In vue, there are many methods similar to angular, mainly because angular was the inspiration for early development of vue.However, there are many problems in augular,This has been resolved in vue.

When v-model is used on an input element

Although v-model is very similar to angular ng-model using two-way data binding, vue is a single data flow.v-model is just syntactic sugar:↓

<input v-model="sth" />
<input v-bind:value="sth" v-on:input="sth=$event.target.value" />

The first line of code is actually just syntactic sugar on the second line.Then the second line of code can be shortened to this:↓

<input:value="sth"@input="sth=$event.target.value" />

To understand this line of code,First you need to know that the input element itself has an oninput event. This is a new addition to html5.Similar to onchange, whenever the content of the input box changes,Will trigger oninput and pass the latest value to sth.

If you don't know $eventWhere did it come from,Then you need to click on it and review the documentation.

We take a closer look at the two lines of syntax sugar and the original syntax.One conclusion can be drawn:

When adding a v-model attribute to anelement, value will be used as the attribute of the element by default,Then use the "input" event as a trigger event to pass the value in real time

When v-model is used on a component

v-model can be used not only on input, but also on components.Here is an example similar to the vue official website tutorial (we need to consider two issues when looking at this example):

The initial value of the price of the parent component is 100. Changing the value of the child component can update the price of the parent component in real time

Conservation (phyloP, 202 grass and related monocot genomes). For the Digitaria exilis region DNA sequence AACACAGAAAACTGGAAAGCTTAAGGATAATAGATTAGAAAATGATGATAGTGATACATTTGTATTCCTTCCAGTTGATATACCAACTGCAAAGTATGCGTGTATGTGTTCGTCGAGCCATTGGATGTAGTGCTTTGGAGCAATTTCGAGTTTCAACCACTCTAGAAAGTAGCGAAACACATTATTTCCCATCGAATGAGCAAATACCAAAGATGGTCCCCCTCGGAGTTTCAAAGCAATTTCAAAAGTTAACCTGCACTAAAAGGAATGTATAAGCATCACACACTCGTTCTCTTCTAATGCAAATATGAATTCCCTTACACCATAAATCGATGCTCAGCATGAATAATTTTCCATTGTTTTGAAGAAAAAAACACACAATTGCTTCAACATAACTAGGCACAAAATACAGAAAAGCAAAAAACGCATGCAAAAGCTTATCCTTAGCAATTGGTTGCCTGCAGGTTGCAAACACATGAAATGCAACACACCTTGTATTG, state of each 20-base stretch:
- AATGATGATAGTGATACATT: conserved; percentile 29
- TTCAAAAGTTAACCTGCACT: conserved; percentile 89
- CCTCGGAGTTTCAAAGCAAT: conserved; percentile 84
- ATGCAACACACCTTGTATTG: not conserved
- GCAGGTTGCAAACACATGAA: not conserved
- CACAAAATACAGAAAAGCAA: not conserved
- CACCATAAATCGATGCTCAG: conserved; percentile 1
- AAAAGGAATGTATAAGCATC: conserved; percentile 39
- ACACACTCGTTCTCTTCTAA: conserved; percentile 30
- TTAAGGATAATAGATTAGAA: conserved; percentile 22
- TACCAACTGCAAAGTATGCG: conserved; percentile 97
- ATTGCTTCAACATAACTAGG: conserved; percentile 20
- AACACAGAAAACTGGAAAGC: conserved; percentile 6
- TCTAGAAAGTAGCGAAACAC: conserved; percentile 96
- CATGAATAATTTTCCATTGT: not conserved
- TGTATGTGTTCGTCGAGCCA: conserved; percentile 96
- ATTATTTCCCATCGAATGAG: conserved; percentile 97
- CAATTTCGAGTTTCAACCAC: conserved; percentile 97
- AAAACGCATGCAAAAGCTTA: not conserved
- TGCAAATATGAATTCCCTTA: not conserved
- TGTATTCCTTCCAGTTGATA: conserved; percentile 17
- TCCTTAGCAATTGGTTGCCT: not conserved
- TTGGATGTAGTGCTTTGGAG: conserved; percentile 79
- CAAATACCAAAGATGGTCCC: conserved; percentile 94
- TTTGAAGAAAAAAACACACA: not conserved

<currency-input v-model="price"></currentcy-input>
<script src="https://cdn.bootcss.com/vue/2.3.0/vue.js"<&//script>
vue.component ("currency-input", {
    <!-Why "input" is the name of the event that triggers the event?Where is `input` defined?->
    @input="$emit (" input ", $event.target.value)"
 `, props:["value"], //Why use the value attribute here, where is the value defined?Looks like it wasn't found?
var demo=new vue ({
 el:"#demo", data:{
  price:100, }

If you know the answer to these two questions,So congratulations, you really have mastered v-model. If you do n’t understand,Then you can look at this code:↓

<currency-input v-model="price"></currentcy-input>
<!-Uplink code is syntactic sugar for downlink
 <currency-input:value="price"@input="price=arguments [0]"></currency-input>

Now you know where value and input came from.Similar to the summary above:

When adding a v-model attribute to a component, value is used as the attribute of the component by default.Then use the "input" value as the event name when binding events to the component

V-model disadvantages and solutions

When creating common components like check boxes or radio boxes,v-model is not easy to use.

<input type="checkbox" v-model="sth" />

v-model provides us with the value attribute and the oninput event, but what we need is not the value attribute, but the checked attribute, and when you click this radio box, the oninput event will not be triggered, it will only trigger the onchange event . This is embarrassing😓

Because v-model only uses the input element, this situation is easy to solve:↓

<input type="checkbox":checked="status"@change="status=$event.target.checked" />

When v-model is used on the component:↓

<my-checkbox v-model="foo"<&/my-checkbox>
vue.component ("my-checkbox", {
        @change="$emit (" input ", $event.target.checked)"

In vue 2.2, you can customize props/events with mode l option when defining components:↓

<my-checkbox v-model="foo"<&/my-checkbox>
vue.component ("my-checkbox", {
        <!-Input is not used here, but balabala->
        @change="$emit (" balabala ", $event.target.checked)"
 props:["checked"], //value is not used here, but checked
  prop:"checked",  event:"balabala"
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